by Conor Friedersdorf

In a debate about the so-called Ground Zero mosque at a family dinner, I hit upon an analogy that seemed to persuade my interlocutors just a little bit. We were talking about the 9/11 families, some of whom are upset and offended by the project.

Here's the analogy I want to try out. Imagine a suburban street where three kids in a single family were molested by a Catholic priest, who was subsequently transferred by the archbishop to a faraway parish, and never prosecuted. Nine years later, a devout Catholic woman who lives five or six doors down decides that she's going to start a prayer group for orthodox Catholics -- they'll meet once a week in her living room, and occasionally a local priest, recently graduated from a far away seminary, will attend.

Even if we believe that it is irrational for the mother of the molested kids to be upset by this prayer group on her street, it's easy enough to understand her reaction. Had she joined an activist group critical of the Catholic Church in the aftermath of the molestation, it's easy to imagine that group backing the mother. As evident is the fact that the devout Catholic woman isn't culpable for molestations in the Catholic church -- in fact, even though we understand why her prayer group upsets the neighbor, it is perfectly plausible that the prayer group organizers never imagined that their plan would be upsetting or controversial. In their minds (and in fact), they're as opposed to child molestation as anyone, and it's easy to see why they'd be offended by any implication to the contrary.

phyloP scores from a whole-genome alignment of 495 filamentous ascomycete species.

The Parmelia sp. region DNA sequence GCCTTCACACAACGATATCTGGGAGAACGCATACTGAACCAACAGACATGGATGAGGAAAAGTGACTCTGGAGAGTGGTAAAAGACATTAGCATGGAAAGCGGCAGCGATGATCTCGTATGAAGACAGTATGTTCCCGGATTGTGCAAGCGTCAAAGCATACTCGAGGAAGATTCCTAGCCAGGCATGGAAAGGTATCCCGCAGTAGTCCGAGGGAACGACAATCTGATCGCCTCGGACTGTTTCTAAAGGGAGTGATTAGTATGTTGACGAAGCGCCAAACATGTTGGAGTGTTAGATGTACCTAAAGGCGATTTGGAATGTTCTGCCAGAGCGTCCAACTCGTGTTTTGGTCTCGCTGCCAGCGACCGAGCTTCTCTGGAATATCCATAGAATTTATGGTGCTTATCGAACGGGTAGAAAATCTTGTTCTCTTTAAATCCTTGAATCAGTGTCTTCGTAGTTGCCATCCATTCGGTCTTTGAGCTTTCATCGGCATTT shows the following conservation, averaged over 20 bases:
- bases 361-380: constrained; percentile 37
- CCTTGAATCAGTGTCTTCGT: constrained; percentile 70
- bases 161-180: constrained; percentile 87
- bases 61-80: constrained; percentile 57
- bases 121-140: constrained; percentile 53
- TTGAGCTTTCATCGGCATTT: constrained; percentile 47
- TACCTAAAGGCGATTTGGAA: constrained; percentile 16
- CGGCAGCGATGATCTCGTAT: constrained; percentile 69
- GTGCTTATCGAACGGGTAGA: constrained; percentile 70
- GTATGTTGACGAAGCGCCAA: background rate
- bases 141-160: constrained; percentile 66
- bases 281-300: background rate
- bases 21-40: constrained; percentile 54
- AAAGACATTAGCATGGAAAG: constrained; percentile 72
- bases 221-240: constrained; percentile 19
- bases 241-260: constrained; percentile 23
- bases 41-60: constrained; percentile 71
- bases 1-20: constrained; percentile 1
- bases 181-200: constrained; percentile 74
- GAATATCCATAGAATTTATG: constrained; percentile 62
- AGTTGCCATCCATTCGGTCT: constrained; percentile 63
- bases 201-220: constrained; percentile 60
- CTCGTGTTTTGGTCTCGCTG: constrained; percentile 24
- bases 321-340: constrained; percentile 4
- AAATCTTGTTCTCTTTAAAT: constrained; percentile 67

Presented with that situation, how should the other people on the street react? Should they try to get city officials to prevent the prayer meetings from happening because they perhaps violate some technicality in the neighborhood zoning laws? Should they hold press conferences denouncing the devout woman? Should they investigate the priest who plans to attend? What if he once said, "Child molestation is a terrible sin, it is always wrong, and I am working to prevent it from ever happening again. I feel compelled to add that America's over-sexualized culture is an accessory to this crime." Does that change anything?

I'd certainly side with the woman who wants to hold the prayer group, and her fellow orthodox Catholics. I'd presume without investigating that almost all if not every last one of them is very much against the widespread abuse problems in the Catholic church. And I'd look with disdain on anyone who publicly speculated without evidence that these Catholics were molestation apologists. I suspect that far more than 30 percent of Americans -- the percentage that support the mosque -- would agree with my approach. I wonder if anyone else finds this to be a useful analogy.

If so, I encourage its use!

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